I have a program that I got at Staples , in the clearance bin. 3D Home Architect, Broderbund. I paid $3 for it. You can create a room, or a whole house. Make a room to your size, then put in objects the size of your tools. They didn’t have workbenches, so I used tables and other furniture piece sized accordingly. Then you can zoom around, looking at different angles, from above,walk through. I have seen the grizz shop planner, but really didn’t use it. You could do the same with graph paper.Or you could follow the way I ultimately do things, just blunder in headfirst, and worry about it later. Good luck!

-- the last of Barret's Privateers...

View pitchnsplinters's profile

pitchnsplinters

262 posts in 2104 days


#5 posted 02-16-2009 01:26 AM

Lots of light. Lots of electricity. Lots of mobile bases.

-- Just 'cause a cat has kittens in the oven, it don't make 'em biscuits.

View PG_Zac's profile

PG_Zac

366 posts in 2055 days


#6 posted 02-16-2009 07:40 AM

Steve,
I am also in the same enviable position as you, in that I’ll soon be moving into a new workshop space of a similar size.

I have tackled my layout “problem” by looking at workflow to minimise to-ing and fro-ing.
I divided the shop into work zones by function
1. Receiving and Storage
2. Sizing
3. Processing
4. Joinery
5. Assembly
6. Finishing
and I even managed to fit in a “Mechanics Corner” for all the non-wood work required on the farm.

I have laid it out in SketchUp, and am quite pleased with the ideas. We’ll see how practical it is real operation over the next year or so.

If you want my SketchUp file, PM me with your email address.

Is there any way I can attach a couple of pdf files to this message showing the planned layout?

-- I may be schizophrenic, but at least I have each other.

View Dadoo's profile

Dadoo

1767 posts in 2656 days


#7 posted 02-16-2009 12:13 PM

Let me get this right…You have 960sq. ft. “under” your garage?! Wow!

My suggestions…Lighting, power outlets, having adequate power, ventilation…which also means that by partitioning with walls, you’ll need to heat or cool a smaller space. Partitioning will also allow you to create a finishing room, storage room, quiet room for your compressor, dust system, etc.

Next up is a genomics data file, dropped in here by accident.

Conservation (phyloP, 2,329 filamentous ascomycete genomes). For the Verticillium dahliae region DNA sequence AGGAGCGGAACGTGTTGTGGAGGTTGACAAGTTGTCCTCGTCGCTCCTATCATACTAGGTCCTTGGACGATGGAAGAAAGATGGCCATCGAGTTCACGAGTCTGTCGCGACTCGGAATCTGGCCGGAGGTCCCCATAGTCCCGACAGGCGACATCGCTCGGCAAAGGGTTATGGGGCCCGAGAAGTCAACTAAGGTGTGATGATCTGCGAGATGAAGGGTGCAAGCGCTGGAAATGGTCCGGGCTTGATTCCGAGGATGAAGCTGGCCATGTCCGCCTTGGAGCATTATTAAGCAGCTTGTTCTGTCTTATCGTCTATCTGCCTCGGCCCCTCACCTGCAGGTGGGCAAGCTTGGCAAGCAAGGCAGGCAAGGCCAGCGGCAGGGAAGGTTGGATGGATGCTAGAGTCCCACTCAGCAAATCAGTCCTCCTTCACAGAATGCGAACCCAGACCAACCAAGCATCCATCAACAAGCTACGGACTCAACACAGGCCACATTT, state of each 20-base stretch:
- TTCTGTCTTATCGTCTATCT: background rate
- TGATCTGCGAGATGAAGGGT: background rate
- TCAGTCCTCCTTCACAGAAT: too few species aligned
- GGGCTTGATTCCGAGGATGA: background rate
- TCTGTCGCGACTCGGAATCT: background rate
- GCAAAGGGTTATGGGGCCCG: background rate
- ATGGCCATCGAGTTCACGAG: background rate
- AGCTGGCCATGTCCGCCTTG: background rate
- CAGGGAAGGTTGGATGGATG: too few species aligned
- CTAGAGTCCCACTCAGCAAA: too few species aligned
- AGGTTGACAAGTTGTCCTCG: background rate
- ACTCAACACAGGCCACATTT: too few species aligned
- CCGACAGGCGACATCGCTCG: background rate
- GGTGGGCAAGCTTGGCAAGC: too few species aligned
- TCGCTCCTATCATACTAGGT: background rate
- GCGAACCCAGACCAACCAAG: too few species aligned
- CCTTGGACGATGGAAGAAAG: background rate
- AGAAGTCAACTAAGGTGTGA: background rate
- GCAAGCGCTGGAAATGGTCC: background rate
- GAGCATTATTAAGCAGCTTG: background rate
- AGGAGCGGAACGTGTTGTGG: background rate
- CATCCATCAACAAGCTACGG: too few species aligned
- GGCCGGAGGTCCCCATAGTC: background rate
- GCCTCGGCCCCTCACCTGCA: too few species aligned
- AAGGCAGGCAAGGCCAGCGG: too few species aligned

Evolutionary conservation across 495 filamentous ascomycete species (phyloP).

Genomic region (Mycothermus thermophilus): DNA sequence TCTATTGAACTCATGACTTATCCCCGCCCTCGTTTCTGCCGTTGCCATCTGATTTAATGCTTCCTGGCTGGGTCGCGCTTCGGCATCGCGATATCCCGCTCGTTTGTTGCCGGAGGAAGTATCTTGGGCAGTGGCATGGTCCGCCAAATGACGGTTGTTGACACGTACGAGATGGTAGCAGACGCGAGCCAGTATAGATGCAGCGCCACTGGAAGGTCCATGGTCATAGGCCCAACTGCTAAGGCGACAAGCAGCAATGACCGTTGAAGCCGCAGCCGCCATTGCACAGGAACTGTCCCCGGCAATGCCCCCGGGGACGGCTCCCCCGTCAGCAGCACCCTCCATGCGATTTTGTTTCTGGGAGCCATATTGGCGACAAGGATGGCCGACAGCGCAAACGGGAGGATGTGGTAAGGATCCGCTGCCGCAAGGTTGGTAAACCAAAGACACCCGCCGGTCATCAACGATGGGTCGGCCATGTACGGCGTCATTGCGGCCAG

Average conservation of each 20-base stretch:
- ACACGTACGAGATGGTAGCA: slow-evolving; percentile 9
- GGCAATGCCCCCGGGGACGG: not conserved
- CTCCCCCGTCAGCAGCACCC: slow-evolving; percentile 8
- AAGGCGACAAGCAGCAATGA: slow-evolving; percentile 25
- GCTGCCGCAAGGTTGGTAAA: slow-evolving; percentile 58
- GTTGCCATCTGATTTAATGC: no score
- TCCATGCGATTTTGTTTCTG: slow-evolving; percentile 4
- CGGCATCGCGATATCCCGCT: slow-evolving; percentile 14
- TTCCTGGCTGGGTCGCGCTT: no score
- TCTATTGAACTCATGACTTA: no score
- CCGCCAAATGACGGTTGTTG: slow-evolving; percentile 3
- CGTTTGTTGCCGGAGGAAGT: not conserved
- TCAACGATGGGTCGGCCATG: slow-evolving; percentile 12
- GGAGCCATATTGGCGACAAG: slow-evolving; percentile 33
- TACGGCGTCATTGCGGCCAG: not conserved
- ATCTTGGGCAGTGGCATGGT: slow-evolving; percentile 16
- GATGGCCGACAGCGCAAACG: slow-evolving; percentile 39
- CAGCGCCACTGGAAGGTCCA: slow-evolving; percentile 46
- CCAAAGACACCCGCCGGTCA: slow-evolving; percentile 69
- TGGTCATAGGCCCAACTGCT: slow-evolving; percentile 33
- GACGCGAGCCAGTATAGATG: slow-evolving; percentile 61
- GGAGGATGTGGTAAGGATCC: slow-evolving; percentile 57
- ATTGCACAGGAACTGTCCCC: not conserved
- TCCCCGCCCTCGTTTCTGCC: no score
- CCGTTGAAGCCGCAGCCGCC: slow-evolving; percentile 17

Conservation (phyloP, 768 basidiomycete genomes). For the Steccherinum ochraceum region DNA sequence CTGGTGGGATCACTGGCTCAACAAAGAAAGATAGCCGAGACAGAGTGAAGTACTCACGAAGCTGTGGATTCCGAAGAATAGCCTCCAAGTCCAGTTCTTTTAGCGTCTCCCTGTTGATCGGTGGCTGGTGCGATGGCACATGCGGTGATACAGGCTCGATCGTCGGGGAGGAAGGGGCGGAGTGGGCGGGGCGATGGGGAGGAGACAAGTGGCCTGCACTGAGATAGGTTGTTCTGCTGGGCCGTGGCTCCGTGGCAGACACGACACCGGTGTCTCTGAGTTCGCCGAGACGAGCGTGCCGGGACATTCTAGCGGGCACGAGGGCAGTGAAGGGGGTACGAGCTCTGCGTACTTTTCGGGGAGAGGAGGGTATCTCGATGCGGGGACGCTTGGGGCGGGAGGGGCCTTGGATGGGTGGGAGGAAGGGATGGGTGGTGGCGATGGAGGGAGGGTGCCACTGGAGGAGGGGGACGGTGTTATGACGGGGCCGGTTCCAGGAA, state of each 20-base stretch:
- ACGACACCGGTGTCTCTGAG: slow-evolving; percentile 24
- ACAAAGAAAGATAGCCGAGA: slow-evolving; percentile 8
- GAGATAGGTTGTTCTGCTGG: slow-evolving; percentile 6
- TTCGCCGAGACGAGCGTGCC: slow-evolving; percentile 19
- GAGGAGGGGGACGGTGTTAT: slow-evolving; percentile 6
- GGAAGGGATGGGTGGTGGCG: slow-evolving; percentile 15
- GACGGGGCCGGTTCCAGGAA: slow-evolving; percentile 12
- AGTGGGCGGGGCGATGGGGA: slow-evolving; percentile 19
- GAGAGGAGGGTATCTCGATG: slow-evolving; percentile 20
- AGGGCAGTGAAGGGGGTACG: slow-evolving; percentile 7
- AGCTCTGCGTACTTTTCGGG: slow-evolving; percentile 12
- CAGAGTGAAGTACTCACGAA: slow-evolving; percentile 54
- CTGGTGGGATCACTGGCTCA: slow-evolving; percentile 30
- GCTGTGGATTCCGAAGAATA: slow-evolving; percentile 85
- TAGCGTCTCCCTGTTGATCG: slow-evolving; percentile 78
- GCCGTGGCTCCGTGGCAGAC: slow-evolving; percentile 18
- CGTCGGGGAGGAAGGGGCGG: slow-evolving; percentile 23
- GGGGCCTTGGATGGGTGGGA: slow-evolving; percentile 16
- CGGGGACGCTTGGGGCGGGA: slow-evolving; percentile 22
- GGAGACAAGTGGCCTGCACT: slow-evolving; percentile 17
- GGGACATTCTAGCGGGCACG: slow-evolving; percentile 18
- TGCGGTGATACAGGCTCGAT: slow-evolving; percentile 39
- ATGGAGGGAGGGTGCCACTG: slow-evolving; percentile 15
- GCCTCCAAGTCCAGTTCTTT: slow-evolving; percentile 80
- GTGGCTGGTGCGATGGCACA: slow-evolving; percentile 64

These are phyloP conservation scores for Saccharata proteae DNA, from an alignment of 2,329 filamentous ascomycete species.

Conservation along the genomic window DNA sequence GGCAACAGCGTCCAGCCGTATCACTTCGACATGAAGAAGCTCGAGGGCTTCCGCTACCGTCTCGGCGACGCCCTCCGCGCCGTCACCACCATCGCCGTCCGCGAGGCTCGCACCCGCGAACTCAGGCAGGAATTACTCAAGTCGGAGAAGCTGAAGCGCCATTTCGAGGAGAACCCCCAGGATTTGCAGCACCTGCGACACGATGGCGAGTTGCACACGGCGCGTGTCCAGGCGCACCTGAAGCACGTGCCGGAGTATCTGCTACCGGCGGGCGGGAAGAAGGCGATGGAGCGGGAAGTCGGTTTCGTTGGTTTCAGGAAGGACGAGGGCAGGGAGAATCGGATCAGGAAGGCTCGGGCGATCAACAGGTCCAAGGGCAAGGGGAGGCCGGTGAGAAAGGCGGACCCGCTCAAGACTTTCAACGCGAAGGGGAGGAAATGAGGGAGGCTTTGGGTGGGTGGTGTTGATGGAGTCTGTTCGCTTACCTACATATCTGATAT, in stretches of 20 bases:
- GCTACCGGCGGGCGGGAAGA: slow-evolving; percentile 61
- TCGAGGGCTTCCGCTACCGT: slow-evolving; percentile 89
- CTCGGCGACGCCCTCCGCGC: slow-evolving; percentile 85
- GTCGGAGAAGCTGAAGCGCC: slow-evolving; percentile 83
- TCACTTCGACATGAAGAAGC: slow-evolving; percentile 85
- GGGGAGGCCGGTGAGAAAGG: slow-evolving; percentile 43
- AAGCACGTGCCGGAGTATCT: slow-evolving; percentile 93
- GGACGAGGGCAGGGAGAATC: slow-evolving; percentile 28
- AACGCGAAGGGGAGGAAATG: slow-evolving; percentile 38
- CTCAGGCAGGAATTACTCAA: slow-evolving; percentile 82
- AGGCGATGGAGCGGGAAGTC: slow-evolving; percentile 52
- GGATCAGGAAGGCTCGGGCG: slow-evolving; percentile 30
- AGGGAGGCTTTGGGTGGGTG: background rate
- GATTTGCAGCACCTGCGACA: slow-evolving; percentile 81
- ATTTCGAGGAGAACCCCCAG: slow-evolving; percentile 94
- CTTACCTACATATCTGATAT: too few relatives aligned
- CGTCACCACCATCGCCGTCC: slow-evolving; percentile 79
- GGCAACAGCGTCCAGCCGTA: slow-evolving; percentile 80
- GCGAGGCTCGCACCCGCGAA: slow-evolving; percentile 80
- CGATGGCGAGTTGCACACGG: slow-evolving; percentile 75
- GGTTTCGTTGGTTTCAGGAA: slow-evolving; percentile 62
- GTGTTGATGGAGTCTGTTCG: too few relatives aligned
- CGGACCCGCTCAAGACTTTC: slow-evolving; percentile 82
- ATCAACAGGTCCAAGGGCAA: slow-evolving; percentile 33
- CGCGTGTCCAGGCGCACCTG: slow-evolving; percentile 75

Todd Clippenger had a great idea to run 240vac to his outlets…4 way outlets…two on one leg, the other two on the other leg. Makes for two different breakers and the ability to have 240vac if needed.

Lots of stuff to consider.

-- Bob Vila would be so proud of you!

View rtb's profile

rtb

1099 posts in 2379 days


#8 posted 02-16-2009 05:40 PM

First I would think about the room and not the tools. Lights, elec outlets including over hear compressed air lines. What about air circulation ? are you going to include a spray booth, even if its for future use, now 1st the ideal time to do it. and of course dust collection lines. As for Machines I think that only you can decide that based on how you use them and how often. example next to my table saw I have my 6×48belt sander with 9” disc simply be cause those 2 tools get used the most. The most important thing is to allow plenty of space around each tool and I wouldn’t built any thing in Until I was completely comfortable with the placement. That really a lot of what its all about, what you find to be a comfortable with.

-- RTB. stray animals are just looking for love